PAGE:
Monday, November 20, 2017

Welcome Back Silent Nights of Winter

As the last group of geese fly off to warmer climates and the remaining animals prepare for the long Winter nights ahead, I fondly say goodbye to nature's obnoxious display of Spring and Summer and welcome back with loving arms the silent nights of Winter. Daylight has slowly been subtracted from our far too long Summer days when nightfall is just a blink from another exhausting day. For this new farmer, Spring and Summer is both exhilarating and terrifying at the same time and adrenalin is my only energy source. At the beginning of Summer my mornings start when the sun first lights the night's sky around 4:30am and the work day ends only when the darkness returns around 9:45pm. During these days all of the creatures including myself seem to be OK with not getting enough sleep. The sun becomes our dictator and the moon is only visible to careless lovers. But as November is moving on and December is in the wings, I now can embrace those wonderful silent nights.

As the clocks go back one hour and the sun disappears before dinner time, I am finally able to be fully awake for the beauty of silence. In Fall and Winter all of the animals try to hold on to daylight as long as they can but nighttime always wins. The silence begins as the last group of ducks make their way into their duck house slowly replacing their screams of complaint with quiet reluctance. Then I take just a few moments to stand in the farm yard with the dogs and enjoy the long awaited silence of Winter. It is here in the silence that I am able to once again connect with the wind in my face, the cold air in my lungs and the overwhelming feeling of being alive in this moment. For the first time I am able to be an empty vessel if only for a brief moment. In those cherished minutes there are no thoughts of what was or what is to become, only enjoying each breath as if it were my first and only breath.

As the reality of being on the farm slowly creep back into my awareness I keep promising that I will take this moment with me and hold it. But somehow every night I return to this same spot and realize I once again need to become an empty vessel. I will breath in every silent night of winter until those obnoxious sisters Spring and Summer steal them away from me again. But for now the nights belong to me and I will cherish each as if it were my last. Oh Silent night, you are always welcome here.

Thursday, March 30, 2017

The Farmer: Most Vital and Least Appreciated Profession of Our Time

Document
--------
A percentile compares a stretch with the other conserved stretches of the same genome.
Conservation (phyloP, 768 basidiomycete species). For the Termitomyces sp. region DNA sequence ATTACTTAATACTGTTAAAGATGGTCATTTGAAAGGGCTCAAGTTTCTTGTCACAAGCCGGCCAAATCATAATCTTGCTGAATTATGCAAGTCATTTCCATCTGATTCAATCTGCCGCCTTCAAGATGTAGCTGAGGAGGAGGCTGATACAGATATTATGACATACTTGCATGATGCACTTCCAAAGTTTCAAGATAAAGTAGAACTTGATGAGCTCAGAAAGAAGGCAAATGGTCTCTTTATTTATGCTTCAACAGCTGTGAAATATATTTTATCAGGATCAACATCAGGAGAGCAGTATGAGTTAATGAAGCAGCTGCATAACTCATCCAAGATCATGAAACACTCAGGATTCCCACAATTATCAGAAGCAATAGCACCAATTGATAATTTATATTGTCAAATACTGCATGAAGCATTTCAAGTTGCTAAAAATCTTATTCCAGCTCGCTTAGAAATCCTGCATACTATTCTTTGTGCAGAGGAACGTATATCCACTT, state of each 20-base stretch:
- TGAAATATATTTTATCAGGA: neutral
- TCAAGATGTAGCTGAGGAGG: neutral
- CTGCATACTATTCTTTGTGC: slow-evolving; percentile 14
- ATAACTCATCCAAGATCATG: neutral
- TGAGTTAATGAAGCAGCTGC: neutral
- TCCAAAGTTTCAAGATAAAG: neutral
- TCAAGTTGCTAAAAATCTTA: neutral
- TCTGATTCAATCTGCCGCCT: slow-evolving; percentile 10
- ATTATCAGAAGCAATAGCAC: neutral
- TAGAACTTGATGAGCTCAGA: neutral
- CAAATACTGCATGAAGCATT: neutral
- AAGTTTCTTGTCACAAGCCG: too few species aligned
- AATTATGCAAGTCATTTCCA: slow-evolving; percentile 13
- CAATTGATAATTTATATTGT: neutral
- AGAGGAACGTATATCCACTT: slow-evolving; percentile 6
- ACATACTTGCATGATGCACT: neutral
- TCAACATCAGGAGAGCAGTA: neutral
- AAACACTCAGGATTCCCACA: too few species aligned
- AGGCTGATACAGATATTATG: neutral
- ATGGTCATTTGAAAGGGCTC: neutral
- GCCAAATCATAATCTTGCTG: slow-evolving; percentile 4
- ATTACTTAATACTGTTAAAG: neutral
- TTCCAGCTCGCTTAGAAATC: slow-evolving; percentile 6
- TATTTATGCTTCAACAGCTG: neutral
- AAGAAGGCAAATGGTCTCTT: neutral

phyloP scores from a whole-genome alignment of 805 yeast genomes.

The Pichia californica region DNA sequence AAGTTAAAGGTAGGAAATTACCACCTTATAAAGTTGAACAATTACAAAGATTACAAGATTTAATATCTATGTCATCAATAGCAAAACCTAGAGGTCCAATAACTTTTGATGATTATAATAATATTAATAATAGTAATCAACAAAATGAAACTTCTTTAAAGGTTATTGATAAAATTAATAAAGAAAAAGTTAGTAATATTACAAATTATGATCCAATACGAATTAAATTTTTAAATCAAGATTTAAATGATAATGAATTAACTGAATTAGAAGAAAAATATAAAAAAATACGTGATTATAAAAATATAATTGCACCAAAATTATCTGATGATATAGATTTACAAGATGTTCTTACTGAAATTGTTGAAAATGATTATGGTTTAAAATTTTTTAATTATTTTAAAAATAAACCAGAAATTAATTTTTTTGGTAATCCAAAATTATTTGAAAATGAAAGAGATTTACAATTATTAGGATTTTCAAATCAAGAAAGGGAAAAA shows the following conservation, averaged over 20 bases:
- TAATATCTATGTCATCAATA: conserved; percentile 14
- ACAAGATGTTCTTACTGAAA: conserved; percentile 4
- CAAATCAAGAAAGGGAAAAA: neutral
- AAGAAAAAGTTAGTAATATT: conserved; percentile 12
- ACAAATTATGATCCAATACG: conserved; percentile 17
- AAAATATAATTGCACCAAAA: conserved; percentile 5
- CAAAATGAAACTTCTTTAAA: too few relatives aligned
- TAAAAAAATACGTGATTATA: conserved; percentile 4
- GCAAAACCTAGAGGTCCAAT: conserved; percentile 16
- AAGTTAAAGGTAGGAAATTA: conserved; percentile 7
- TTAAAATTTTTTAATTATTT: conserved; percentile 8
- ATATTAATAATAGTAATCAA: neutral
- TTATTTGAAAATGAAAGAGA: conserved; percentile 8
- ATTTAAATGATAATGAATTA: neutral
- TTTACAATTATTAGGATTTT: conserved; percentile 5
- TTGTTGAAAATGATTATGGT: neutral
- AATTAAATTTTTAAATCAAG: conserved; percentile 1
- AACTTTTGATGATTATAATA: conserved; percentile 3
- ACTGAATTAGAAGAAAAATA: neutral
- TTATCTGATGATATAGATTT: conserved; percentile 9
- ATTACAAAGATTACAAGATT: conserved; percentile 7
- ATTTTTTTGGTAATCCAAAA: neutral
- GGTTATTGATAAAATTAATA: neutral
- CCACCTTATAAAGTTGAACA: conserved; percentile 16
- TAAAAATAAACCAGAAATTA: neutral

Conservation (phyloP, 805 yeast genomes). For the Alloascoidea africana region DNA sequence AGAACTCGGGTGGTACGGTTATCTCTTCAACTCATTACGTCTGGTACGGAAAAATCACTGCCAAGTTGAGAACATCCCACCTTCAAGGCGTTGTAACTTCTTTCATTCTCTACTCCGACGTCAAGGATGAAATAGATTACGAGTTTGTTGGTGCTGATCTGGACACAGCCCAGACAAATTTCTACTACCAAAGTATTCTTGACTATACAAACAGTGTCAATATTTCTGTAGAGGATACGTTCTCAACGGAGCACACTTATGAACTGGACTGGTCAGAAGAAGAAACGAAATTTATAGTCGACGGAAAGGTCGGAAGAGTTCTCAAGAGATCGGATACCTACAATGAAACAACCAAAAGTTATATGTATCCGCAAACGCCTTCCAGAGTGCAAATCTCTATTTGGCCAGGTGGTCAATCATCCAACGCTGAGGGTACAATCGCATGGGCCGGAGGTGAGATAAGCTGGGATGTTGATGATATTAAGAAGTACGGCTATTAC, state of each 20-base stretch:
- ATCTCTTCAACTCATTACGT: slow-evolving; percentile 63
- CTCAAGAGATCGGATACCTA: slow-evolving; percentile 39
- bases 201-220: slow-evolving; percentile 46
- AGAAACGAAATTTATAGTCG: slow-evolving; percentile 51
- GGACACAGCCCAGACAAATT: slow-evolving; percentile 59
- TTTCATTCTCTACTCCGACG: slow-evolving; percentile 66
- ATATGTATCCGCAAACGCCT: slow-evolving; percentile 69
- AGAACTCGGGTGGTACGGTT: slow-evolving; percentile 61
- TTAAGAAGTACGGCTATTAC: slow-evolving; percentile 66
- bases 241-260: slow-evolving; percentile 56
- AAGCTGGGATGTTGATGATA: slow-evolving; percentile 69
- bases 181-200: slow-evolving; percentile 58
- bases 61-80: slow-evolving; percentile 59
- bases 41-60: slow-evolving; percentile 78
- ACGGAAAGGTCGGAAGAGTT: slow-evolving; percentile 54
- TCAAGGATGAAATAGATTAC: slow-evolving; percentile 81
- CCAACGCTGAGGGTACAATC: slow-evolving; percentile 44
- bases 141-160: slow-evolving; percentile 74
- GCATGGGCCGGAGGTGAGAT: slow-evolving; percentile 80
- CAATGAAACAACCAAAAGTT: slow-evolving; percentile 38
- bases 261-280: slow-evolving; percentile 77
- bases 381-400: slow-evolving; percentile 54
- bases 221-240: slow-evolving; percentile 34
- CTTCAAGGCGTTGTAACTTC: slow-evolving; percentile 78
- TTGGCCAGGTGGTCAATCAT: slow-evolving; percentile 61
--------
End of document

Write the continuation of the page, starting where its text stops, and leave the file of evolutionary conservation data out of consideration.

In May I will be celebrating my 5 year anniversary of drastically changing my life forever. Back then I was a Clinical Psychology Research Assistant at Columbia University. After completing my Masters in Adult Psychopathology, I was working towards my PhD, living on the Upper West Side of Manhattan and living a life that was only a dream just 10 years before that. But 5 years ago something woke up inside of me while visiting Friends and Family in Upstate New York something that laid dormant since I was a child and I remember the exact moment it happened. I was taking a casual ride through the rural farm towns of Albany and Schoharie County with my longtime friend Libby and all at once a flood of childhood memories came into my consciousness. I remembered watching The Walton’s, Little House on the Prairie, Daniel Boone. Lassie and countless Disney movies that centered around living on a farm. As we passed rural farms more and more of those memories came to light and before that ride was over new dreams started to emerge. After a short visit and driving back to NYC I realized that the dream of living on a farm was not going away and the dreams of becoming a Clinical Psychologist were being replaced with dreams of becoming a Farmer. As the days and weeks past I realized I could not keep this secret love affair to myself and started sharing my dream with my friends. It was in those first conversations that I began to see that this profession that I admired my entire life was not even considered as a profession to most of the people who were in my life at the time. In fact many thought I was simply giving up on my ambitions of becoming a Clinical Psychologist and “going out to pasture” away from any ambitions because to them Farmers are like janitors or trash collectors and no one would dream of having that profession. But rather than taking the advice of my family and friends I chose to pursue this lifelong dream and now I am living that dream which sadly so many of my friends back in NYC still do not understand. But more and more I am understanding their view and realizing that this view of the most vital and least appreciated profession of our time needs to change and it’s not just because it is now my life ambition.